SAN FRANCISCO — The Golden State Warriors have a long-standing history of small-ball lineups. During the first championship run of their dynastic era, their small lineup was so lethal it was dubbed the “death lineup.”
It has gone through a few different renditions since then, but as the Warriors embark on their first playoff run in two years, it appears they have the newest version.
Stephen Curry, Klay Thompson, Jordan Poole, Draymond Green and Andrew Wiggins played just five minutes together in Game 1 of their first-round series against the Denver Nuggets, but in those minutes, they outscored the Nuggets by 14 points. And it was those five minutes that shifted the momentum toward the Warriors going into halftime of Saturday night’s eventual 123-107 win.
“It’s a scary sight when we really get going,” Thompson said. “This is really only our first time really playing together.”
Poole has been peppering his veteran teammates with questions about the playoffs for the past three years. He wanted to be ready whenever his chance to perform on the NBA’s biggest stage came. But according to Warriors coach Steve Kerr, it’s not just his questions that prepared the third-year guard. Their two play-in games last year gave Poole a taste of the pressure he’d face during their run this season.
“He’s not afraid of the moment,” Kerr said of Poole. “He’s looking forward to it.”
Curry singled out a play that occurred with about three minutes left in the first half, when Poole came in transition and cut back and forth through the key for a layup.
“He doesn’t lack confidence,” Curry said. “That play embodied it. Because you just have the creativity and confidence in yourself to make that play. You don’t second-guess yourself. You kind of live with the results and we’ve done it for years and he’s stepping into that not. It’s fun to see.”
Poole finished the night with a game-high 30 points on 9-of-13 shooting, including 5-of-7 from 3. Only one player in Warriors history scored more points in his playoff debut: Wilt Chamberlain (35 points).
On Friday, Nuggets coach Michael Malone said not to check Poole’s statistics against Denver during the regular season because “they were just off the charts.” In the three games he played against the Nuggets, Poole averaged 22.7 points, 58% shooting from the field and 61% shooting from the 3-point line.
Curry said that Poole’s play as of late — he has hit a league-best 78 3-pointers since March — is a reason he is comfortable easing his way back into his own play more slowly.
Saturday’s outing was the first time Curry had played a game since March 16, and he came in off the bench.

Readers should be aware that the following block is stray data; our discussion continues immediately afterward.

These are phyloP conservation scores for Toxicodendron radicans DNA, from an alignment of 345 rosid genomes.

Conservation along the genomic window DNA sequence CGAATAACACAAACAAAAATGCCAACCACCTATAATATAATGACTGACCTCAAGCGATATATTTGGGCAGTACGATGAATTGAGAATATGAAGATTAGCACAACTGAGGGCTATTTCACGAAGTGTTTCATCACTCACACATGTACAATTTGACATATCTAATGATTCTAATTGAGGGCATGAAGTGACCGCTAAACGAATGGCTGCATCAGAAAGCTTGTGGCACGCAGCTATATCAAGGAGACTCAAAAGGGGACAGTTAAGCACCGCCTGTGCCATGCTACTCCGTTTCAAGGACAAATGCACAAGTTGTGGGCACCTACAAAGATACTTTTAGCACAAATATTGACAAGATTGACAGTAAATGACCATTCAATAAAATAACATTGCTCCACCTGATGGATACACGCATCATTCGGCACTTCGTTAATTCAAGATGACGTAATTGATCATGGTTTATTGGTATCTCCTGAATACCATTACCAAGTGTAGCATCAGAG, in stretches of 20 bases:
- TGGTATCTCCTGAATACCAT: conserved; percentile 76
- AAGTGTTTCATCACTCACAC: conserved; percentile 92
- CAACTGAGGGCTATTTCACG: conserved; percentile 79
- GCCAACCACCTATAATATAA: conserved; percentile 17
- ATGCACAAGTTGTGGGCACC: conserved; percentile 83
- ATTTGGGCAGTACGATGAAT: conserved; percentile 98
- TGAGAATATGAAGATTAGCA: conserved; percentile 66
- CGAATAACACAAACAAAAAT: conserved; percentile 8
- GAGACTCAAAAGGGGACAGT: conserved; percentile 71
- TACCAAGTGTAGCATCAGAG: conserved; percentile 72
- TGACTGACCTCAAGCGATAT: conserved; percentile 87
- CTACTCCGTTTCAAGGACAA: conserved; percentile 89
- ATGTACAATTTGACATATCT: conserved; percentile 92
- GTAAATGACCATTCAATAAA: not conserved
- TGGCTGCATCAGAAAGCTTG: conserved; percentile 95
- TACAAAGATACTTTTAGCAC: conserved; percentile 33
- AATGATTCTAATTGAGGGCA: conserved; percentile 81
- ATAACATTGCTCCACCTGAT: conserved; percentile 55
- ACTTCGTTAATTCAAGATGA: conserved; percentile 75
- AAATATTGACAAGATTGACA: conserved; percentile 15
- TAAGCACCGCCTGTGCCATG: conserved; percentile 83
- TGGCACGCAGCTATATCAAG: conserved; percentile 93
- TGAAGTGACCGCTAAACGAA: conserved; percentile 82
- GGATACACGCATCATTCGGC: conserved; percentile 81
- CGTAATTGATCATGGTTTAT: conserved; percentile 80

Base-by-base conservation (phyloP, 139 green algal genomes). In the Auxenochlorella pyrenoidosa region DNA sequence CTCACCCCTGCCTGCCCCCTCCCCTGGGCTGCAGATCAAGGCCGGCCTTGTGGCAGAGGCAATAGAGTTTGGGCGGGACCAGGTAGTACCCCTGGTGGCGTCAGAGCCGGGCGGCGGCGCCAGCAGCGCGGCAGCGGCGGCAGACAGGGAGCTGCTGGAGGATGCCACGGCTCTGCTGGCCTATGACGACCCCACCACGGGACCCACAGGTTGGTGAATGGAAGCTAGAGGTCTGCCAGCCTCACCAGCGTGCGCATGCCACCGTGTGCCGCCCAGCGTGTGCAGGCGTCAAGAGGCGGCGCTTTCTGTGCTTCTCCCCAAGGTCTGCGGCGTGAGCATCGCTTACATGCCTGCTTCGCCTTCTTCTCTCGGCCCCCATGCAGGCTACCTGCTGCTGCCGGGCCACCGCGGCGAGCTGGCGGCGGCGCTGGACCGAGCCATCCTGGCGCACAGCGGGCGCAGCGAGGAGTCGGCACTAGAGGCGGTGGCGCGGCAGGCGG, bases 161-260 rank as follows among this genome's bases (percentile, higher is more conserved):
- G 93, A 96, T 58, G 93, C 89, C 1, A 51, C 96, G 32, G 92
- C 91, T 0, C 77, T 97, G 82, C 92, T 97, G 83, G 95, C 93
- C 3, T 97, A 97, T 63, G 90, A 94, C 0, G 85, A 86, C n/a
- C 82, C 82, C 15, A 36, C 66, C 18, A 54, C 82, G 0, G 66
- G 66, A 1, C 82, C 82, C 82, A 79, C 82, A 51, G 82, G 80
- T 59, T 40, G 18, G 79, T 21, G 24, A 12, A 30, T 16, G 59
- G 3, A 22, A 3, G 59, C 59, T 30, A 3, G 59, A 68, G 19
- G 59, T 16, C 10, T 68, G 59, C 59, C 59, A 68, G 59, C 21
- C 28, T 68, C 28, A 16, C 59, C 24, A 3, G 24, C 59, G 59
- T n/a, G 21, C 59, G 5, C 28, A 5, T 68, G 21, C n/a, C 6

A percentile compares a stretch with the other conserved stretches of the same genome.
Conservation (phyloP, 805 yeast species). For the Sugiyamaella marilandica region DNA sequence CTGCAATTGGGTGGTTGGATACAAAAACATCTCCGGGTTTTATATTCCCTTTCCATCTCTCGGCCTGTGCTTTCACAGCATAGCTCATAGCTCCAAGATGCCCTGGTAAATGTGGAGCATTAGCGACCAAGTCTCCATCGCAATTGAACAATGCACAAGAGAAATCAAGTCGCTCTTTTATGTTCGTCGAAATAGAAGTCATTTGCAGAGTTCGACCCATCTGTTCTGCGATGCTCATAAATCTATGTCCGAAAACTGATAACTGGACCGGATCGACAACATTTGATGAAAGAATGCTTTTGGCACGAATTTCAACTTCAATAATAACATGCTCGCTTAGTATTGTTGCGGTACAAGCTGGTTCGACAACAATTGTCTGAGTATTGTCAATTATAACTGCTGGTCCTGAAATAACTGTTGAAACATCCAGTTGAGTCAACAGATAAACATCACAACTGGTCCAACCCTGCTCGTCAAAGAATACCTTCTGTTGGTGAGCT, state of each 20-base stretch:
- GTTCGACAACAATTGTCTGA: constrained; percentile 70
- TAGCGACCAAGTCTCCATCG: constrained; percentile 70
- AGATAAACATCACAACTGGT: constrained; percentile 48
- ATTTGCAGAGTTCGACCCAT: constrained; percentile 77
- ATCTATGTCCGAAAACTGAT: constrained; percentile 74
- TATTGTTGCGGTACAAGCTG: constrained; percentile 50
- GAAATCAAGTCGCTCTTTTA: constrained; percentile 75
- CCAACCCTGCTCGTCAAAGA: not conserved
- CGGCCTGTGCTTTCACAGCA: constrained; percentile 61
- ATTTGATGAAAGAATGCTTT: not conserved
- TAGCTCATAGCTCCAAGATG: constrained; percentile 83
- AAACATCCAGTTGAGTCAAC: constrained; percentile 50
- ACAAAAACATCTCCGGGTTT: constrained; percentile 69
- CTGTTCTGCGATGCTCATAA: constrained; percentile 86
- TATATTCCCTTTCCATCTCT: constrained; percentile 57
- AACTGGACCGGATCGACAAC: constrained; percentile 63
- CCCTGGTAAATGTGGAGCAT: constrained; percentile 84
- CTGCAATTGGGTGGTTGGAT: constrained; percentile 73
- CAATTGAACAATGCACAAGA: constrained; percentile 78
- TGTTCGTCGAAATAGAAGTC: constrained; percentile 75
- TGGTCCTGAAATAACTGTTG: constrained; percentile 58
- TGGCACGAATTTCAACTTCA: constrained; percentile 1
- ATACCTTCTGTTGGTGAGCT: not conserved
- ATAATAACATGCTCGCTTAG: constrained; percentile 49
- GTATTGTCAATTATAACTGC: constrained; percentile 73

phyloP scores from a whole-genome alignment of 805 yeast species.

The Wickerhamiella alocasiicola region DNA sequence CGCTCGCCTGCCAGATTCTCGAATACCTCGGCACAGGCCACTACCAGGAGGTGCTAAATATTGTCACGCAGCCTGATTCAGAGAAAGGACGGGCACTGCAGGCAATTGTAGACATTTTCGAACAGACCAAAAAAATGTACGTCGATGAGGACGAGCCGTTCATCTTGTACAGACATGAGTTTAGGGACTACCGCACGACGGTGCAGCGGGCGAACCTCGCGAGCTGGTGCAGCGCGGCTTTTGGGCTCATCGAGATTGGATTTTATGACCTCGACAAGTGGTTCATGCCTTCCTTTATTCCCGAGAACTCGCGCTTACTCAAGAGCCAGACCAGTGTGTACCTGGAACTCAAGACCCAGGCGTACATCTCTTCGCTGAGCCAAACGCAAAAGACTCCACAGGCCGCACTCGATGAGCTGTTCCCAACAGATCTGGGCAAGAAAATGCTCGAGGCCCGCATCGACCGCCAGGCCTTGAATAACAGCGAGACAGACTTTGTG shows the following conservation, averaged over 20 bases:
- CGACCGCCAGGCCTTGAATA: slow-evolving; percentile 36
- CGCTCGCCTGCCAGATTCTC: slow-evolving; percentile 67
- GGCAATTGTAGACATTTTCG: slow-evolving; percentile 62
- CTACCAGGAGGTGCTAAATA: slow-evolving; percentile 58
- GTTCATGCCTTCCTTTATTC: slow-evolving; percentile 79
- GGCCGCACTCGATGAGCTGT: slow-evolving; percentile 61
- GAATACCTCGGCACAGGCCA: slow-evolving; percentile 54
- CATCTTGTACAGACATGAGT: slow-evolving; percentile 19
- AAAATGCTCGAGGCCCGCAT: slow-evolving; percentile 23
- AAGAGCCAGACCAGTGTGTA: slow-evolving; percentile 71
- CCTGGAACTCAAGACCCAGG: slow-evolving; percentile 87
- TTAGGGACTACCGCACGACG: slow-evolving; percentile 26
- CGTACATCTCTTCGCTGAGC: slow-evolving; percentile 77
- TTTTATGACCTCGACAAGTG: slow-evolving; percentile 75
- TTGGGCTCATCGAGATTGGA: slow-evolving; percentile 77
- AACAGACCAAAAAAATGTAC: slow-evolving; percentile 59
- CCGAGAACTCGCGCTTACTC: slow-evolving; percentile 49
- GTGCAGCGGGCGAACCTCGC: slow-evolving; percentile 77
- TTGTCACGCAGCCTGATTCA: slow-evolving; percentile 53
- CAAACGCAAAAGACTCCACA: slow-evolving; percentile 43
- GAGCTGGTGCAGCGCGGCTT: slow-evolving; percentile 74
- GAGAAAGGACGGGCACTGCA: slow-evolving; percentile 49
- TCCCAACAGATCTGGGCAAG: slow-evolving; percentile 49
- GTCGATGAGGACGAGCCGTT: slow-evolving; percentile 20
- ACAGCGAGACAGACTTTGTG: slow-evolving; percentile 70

It was Curry’s decision not to start. He said that watching Thompson come back from his injuries — particularly the way the Warriors would allow Thompson to get 45 minutes of rest in real time before he returned to the floor — gave Curry insight into how to manage his minutes restriction. But it also gave the Warriors the flexibility they wanted within the limits of his minute restriction.
Curry played 22 minutes total, finishing with 16 points on 5-of-13 shooting, including 3-of-6 from 3-point range.
“I thought he looked great,” Thompson said. “His shot was short in the first half, but that’s to be expected when you come off a long layoff. But he’s still Steph Curry. … Just his gravity and the threat of him being out there is the best. It makes us a championship team.”
As Thompson said, Curry’s biggest impact on the game was simply his presence on the court. It forced the Nuggets to decide if they wanted to leave him in single coverage, which could have led him to catch fire, or they could throw multiple defenders his way, leaving another capable shooter wide open.
“It’s really hard to guard us,” Thompson said. “Technically, I guess, we are undersized, but you have to bring a defensive force and effort and energy.”
Added Curry: “Seeing [Poole] be able to make plays in the pick-and-roll with me and Klay spaced and Draymond setting and Wiggs splashing, it checks a lot of boxes on the list of like what would you want for a potent offense.”
The spacing Curry created was especially apparent playing in the Warriors’ three-guard lineup with Poole and Thompson. Thompson finished with 19 points on 7-of-15 shooting, including five 3-pointers.
Of course, the “death lineup 3.0” was brought together by Green, as it has been since the 2014-15 season.
Green did not play in any of the four regular-season matchups against Denver, and Malone cited that as a reason why the Nuggets went 3-1 in the series.
The Nuggets went shot just 5-of-19 from the floor when Green was the primary defender. Nikola Jokic went 3-of-12. On offense, the Warriors finished 9-of-14 on field goals off Green’s passes, including 5-of-6 on uncontested shots.
“You need tough and smart, and that’s Draymond,” Kerr said.
“He stepped it up a notch,” Poole said. “Him being our leader, we feed off his energy and being able to see head honcho go out there, be aggressive, knock down huge stops against the MVP, we feed off that. Being able to have the force that he is back there, and the way he controls our offense helps a lot.”
The Warriors only got a five-minute glimpse of their potential lethal closing lineup. But, in those five minutes, Golden State could finally see the lineup it has been talking about since Curry went down in March. It’s been in their playbook for longer — for nearly a decade.
As for a new nickname for it?
“No,” Curry said. “See, it’s hard to keep doing it over and over again. Hard stuff we all must do.”